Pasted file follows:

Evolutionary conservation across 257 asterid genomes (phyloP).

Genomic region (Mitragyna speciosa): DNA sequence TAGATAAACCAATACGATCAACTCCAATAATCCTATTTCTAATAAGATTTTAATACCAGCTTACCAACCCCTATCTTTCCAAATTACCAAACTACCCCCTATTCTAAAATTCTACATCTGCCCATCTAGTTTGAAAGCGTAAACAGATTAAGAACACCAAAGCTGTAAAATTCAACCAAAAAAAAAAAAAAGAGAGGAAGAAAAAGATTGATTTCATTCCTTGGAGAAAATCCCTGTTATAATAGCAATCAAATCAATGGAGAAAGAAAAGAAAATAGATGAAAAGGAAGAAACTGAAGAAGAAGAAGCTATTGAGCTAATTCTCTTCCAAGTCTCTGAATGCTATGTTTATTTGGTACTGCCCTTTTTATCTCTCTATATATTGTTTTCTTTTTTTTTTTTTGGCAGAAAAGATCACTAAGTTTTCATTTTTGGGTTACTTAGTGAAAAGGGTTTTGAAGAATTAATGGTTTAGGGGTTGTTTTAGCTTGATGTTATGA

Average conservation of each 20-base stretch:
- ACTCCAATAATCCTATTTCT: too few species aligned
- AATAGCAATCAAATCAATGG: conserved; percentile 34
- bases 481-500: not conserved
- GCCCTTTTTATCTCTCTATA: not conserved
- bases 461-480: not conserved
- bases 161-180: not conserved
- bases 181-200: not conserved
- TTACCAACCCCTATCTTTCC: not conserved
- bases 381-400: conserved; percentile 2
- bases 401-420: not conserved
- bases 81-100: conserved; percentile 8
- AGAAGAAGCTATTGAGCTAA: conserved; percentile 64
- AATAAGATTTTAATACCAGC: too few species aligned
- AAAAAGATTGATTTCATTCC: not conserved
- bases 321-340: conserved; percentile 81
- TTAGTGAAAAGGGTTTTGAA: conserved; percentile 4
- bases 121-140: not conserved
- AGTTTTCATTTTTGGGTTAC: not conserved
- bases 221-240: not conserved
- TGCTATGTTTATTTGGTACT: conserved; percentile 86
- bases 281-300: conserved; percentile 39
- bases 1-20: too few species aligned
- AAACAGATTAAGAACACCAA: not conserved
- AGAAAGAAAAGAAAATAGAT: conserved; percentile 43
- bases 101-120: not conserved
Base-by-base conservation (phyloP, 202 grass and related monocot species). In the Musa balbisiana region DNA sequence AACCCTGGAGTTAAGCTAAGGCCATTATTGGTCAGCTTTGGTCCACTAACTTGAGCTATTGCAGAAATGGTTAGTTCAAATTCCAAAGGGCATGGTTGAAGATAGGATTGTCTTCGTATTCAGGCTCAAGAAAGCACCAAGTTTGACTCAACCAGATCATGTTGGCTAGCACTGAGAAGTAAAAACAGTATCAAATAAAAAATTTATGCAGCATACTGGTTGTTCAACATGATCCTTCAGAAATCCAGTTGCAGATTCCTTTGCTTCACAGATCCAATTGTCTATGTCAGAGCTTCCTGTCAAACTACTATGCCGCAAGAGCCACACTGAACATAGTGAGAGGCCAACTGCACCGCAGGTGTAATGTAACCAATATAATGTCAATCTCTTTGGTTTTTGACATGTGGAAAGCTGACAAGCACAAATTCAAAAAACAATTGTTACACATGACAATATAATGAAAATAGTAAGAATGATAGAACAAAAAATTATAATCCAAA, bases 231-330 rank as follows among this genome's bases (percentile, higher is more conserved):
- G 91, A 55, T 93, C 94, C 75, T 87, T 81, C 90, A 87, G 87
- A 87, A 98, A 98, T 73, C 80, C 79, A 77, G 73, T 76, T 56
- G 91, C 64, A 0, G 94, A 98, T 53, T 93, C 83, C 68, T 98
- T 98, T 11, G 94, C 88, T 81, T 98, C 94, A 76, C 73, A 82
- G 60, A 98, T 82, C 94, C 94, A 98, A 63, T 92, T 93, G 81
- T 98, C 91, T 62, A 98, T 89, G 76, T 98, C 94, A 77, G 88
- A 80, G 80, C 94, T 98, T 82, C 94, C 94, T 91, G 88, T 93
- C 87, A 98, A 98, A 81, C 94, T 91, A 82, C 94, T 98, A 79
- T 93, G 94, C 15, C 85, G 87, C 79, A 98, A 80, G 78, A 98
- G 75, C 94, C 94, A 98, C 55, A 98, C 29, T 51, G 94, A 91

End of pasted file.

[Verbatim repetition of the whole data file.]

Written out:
Evolutionary conservation across 257 asterid genomes (phyloP).

Genomic region (Mitragyna speciosa): DNA sequence TAGATAAACCAATACGATCAACTCCAATAATCCTATTTCTAATAAGATTTTAATACCAGCTTACCAACCCCTATCTTTCCAAATTACCAAACTACCCCCTATTCTAAAATTCTACATCTGCCCATCTAGTTTGAAAGCGTAAACAGATTAAGAACACCAAAGCTGTAAAATTCAACCAAAAAAAAAAAAAAGAGAGGAAGAAAAAGATTGATTTCATTCCTTGGAGAAAATCCCTGTTATAATAGCAATCAAATCAATGGAGAAAGAAAAGAAAATAGATGAAAAGGAAGAAACTGAAGAAGAAGAAGCTATTGAGCTAATTCTCTTCCAAGTCTCTGAATGCTATGTTTATTTGGTACTGCCCTTTTTATCTCTCTATATATTGTTTTCTTTTTTTTTTTTTGGCAGAAAAGATCACTAAGTTTTCATTTTTGGGTTACTTAGTGAAAAGGGTTTTGAAGAATTAATGGTTTAGGGGTTGTTTTAGCTTGATGTTATGA

Average conservation of each 20-base stretch:
- ACTCCAATAATCCTATTTCT: too few species aligned
- AATAGCAATCAAATCAATGG: conserved; percentile 34
- bases 481-500: not conserved
- GCCCTTTTTATCTCTCTATA: not conserved
- bases 461-480: not conserved
- bases 161-180: not conserved
- bases 181-200: not conserved
- TTACCAACCCCTATCTTTCC: not conserved
- bases 381-400: conserved; percentile 2
- bases 401-420: not conserved
- bases 81-100: conserved; percentile 8
- AGAAGAAGCTATTGAGCTAA: conserved; percentile 64
- AATAAGATTTTAATACCAGC: too few species aligned
- AAAAAGATTGATTTCATTCC: not conserved
- bases 321-340: conserved; percentile 81
- TTAGTGAAAAGGGTTTTGAA: conserved; percentile 4
- bases 121-140: not conserved
- AGTTTTCATTTTTGGGTTAC: not conserved
- bases 221-240: not conserved
- TGCTATGTTTATTTGGTACT: conserved; percentile 86
- bases 281-300: conserved; percentile 39
- bases 1-20: too few species aligned
- AAACAGATTAAGAACACCAA: not conserved
- AGAAAGAAAAGAAAATAGAT: conserved; percentile 43
- bases 101-120: not conserved
Base-by-base conservation (phyloP, 202 grass and related monocot species). In the Musa balbisiana region DNA sequence AACCCTGGAGTTAAGCTAAGGCCATTATTGGTCAGCTTTGGTCCACTAACTTGAGCTATTGCAGAAATGGTTAGTTCAAATTCCAAAGGGCATGGTTGAAGATAGGATTGTCTTCGTATTCAGGCTCAAGAAAGCACCAAGTTTGACTCAACCAGATCATGTTGGCTAGCACTGAGAAGTAAAAACAGTATCAAATAAAAAATTTATGCAGCATACTGGTTGTTCAACATGATCCTTCAGAAATCCAGTTGCAGATTCCTTTGCTTCACAGATCCAATTGTCTATGTCAGAGCTTCCTGTCAAACTACTATGCCGCAAGAGCCACACTGAACATAGTGAGAGGCCAACTGCACCGCAGGTGTAATGTAACCAATATAATGTCAATCTCTTTGGTTTTTGACATGTGGAAAGCTGACAAGCACAAATTCAAAAAACAATTGTTACACATGACAATATAATGAAAATAGTAAGAATGATAGAACAAAAAATTATAATCCAAA, bases 231-330 rank as follows among this genome's bases (percentile, higher is more conserved):
- G 91, A 55, T 93, C 94, C 75, T 87, T 81, C 90, A 87, G 87
- A 87, A 98, A 98, T 73, C 80, C 79, A 77, G 73, T 76, T 56
- G 91, C 64, A 0, G 94, A 98, T 53, T 93, C 83, C 68, T 98
- T 98, T 11, G 94, C 88, T 81, T 98, C 94, A 76, C 73, A 82
- G 60, A 98, T 82, C 94, C 94, A 98, A 63, T 92, T 93, G 81
- T 98, C 91, T 62, A 98, T 89, G 76, T 98, C 94, A 77, G 88
- A 80, G 80, C 94, T 98, T 82, C 94, C 94, T 91, G 88, T 93
- C 87, A 98, A 98, A 81, C 94, T 91, A 82, C 94, T 98, A 79
- T 93, G 94, C 15, C 85, G 87, C 79, A 98, A 80, G 78, A 98
- G 75, C 94, C 94, A 98, C 55, A 98, C 29, T 51, G 94, A 91